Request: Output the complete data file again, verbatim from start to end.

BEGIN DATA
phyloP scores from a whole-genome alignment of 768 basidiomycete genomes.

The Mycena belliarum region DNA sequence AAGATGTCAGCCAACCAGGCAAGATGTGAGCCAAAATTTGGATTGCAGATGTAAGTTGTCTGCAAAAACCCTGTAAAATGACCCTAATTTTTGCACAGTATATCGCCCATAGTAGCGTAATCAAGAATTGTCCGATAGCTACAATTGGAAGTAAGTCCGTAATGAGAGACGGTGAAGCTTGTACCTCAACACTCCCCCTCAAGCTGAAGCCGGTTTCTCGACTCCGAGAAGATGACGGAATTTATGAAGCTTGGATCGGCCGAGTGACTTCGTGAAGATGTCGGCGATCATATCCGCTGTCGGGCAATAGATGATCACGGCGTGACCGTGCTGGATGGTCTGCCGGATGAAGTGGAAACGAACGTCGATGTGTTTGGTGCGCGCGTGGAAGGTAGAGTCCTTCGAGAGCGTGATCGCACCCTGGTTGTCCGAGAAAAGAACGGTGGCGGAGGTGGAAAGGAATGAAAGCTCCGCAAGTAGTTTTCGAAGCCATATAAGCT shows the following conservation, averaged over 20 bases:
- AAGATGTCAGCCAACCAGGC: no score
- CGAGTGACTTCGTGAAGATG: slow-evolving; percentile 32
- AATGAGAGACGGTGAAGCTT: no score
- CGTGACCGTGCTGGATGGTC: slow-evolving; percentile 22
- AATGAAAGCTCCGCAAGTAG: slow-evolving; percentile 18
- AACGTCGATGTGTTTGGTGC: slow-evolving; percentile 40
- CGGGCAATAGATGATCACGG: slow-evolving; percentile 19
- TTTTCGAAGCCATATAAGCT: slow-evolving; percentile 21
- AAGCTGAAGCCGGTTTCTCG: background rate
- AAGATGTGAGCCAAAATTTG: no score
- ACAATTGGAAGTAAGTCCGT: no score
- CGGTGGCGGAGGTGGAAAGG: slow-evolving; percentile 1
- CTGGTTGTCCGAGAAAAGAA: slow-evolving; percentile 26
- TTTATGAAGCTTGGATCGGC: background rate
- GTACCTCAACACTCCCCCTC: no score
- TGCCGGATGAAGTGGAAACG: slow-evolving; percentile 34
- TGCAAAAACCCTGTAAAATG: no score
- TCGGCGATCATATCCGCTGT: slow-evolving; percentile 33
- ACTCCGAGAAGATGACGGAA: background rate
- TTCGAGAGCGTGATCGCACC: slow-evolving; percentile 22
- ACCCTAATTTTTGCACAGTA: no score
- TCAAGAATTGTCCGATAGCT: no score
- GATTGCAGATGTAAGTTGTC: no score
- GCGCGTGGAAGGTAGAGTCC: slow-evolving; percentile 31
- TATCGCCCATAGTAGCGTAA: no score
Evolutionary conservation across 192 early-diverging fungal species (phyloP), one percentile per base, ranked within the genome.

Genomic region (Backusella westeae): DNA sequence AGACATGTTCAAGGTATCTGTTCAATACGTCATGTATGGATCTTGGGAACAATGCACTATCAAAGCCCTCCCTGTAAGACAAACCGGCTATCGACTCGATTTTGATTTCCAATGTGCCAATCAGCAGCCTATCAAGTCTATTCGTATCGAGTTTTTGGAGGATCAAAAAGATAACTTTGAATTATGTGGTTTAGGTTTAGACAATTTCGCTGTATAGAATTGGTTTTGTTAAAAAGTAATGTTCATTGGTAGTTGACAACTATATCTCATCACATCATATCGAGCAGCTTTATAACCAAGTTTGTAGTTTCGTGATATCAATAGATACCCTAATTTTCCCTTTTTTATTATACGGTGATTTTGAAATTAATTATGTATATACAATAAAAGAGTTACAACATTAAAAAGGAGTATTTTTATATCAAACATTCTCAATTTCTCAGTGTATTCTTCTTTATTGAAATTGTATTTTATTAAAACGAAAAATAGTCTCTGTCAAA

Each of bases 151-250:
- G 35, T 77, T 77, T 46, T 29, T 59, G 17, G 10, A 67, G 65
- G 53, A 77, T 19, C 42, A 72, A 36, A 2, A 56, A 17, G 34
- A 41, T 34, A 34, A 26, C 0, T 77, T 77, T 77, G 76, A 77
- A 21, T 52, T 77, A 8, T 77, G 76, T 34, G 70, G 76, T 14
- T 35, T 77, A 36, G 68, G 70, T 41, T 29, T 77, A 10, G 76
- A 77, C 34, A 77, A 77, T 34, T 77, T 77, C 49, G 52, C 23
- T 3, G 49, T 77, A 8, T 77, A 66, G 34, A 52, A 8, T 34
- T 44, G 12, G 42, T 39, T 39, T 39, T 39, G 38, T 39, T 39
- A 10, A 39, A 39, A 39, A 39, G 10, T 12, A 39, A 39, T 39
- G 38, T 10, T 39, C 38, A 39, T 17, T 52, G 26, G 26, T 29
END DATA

phyloP scores from a whole-genome alignment of 768 basidiomycete genomes.

The Mycena belliarum region DNA sequence AAGATGTCAGCCAACCAGGCAAGATGTGAGCCAAAATTTGGATTGCAGATGTAAGTTGTCTGCAAAAACCCTGTAAAATGACCCTAATTTTTGCACAGTATATCGCCCATAGTAGCGTAATCAAGAATTGTCCGATAGCTACAATTGGAAGTAAGTCCGTAATGAGAGACGGTGAAGCTTGTACCTCAACACTCCCCCTCAAGCTGAAGCCGGTTTCTCGACTCCGAGAAGATGACGGAATTTATGAAGCTTGGATCGGCCGAGTGACTTCGTGAAGATGTCGGCGATCATATCCGCTGTCGGGCAATAGATGATCACGGCGTGACCGTGCTGGATGGTCTGCCGGATGAAGTGGAAACGAACGTCGATGTGTTTGGTGCGCGCGTGGAAGGTAGAGTCCTTCGAGAGCGTGATCGCACCCTGGTTGTCCGAGAAAAGAACGGTGGCGGAGGTGGAAAGGAATGAAAGCTCCGCAAGTAGTTTTCGAAGCCATATAAGCT shows the following conservation, averaged over 20 bases:
- AAGATGTCAGCCAACCAGGC: no score
- CGAGTGACTTCGTGAAGATG: slow-evolving; percentile 32
- AATGAGAGACGGTGAAGCTT: no score
- CGTGACCGTGCTGGATGGTC: slow-evolving; percentile 22
- AATGAAAGCTCCGCAAGTAG: slow-evolving; percentile 18
- AACGTCGATGTGTTTGGTGC: slow-evolving; percentile 40
- CGGGCAATAGATGATCACGG: slow-evolving; percentile 19
- TTTTCGAAGCCATATAAGCT: slow-evolving; percentile 21
- AAGCTGAAGCCGGTTTCTCG: background rate
- AAGATGTGAGCCAAAATTTG: no score
- ACAATTGGAAGTAAGTCCGT: no score
- CGGTGGCGGAGGTGGAAAGG: slow-evolving; percentile 1
- CTGGTTGTCCGAGAAAAGAA: slow-evolving; percentile 26
- TTTATGAAGCTTGGATCGGC: background rate
- GTACCTCAACACTCCCCCTC: no score
- TGCCGGATGAAGTGGAAACG: slow-evolving; percentile 34
- TGCAAAAACCCTGTAAAATG: no score
- TCGGCGATCATATCCGCTGT: slow-evolving; percentile 33
- ACTCCGAGAAGATGACGGAA: background rate
- TTCGAGAGCGTGATCGCACC: slow-evolving; percentile 22
- ACCCTAATTTTTGCACAGTA: no score
- TCAAGAATTGTCCGATAGCT: no score
- GATTGCAGATGTAAGTTGTC: no score
- GCGCGTGGAAGGTAGAGTCC: slow-evolving; percentile 31
- TATCGCCCATAGTAGCGTAA: no score
Evolutionary conservation across 192 early-diverging fungal species (phyloP), one percentile per base, ranked within the genome.

Genomic region (Backusella westeae): DNA sequence AGACATGTTCAAGGTATCTGTTCAATACGTCATGTATGGATCTTGGGAACAATGCACTATCAAAGCCCTCCCTGTAAGACAAACCGGCTATCGACTCGATTTTGATTTCCAATGTGCCAATCAGCAGCCTATCAAGTCTATTCGTATCGAGTTTTTGGAGGATCAAAAAGATAACTTTGAATTATGTGGTTTAGGTTTAGACAATTTCGCTGTATAGAATTGGTTTTGTTAAAAAGTAATGTTCATTGGTAGTTGACAACTATATCTCATCACATCATATCGAGCAGCTTTATAACCAAGTTTGTAGTTTCGTGATATCAATAGATACCCTAATTTTCCCTTTTTTATTATACGGTGATTTTGAAATTAATTATGTATATACAATAAAAGAGTTACAACATTAAAAAGGAGTATTTTTATATCAAACATTCTCAATTTCTCAGTGTATTCTTCTTTATTGAAATTGTATTTTATTAAAACGAAAAATAGTCTCTGTCAAA

Each of bases 151-250:
- G 35, T 77, T 77, T 46, T 29, T 59, G 17, G 10, A 67, G 65
- G 53, A 77, T 19, C 42, A 72, A 36, A 2, A 56, A 17, G 34
- A 41, T 34, A 34, A 26, C 0, T 77, T 77, T 77, G 76, A 77
- A 21, T 52, T 77, A 8, T 77, G 76, T 34, G 70, G 76, T 14
- T 35, T 77, A 36, G 68, G 70, T 41, T 29, T 77, A 10, G 76
- A 77, C 34, A 77, A 77, T 34, T 77, T 77, C 49, G 52, C 23
- T 3, G 49, T 77, A 8, T 77, A 66, G 34, A 52, A 8, T 34
- T 44, G 12, G 42, T 39, T 39, T 39, T 39, G 38, T 39, T 39
- A 10, A 39, A 39, A 39, A 39, G 10, T 12, A 39, A 39, T 39
- G 38, T 10, T 39, C 38, A 39, T 17, T 52, G 26, G 26, T 29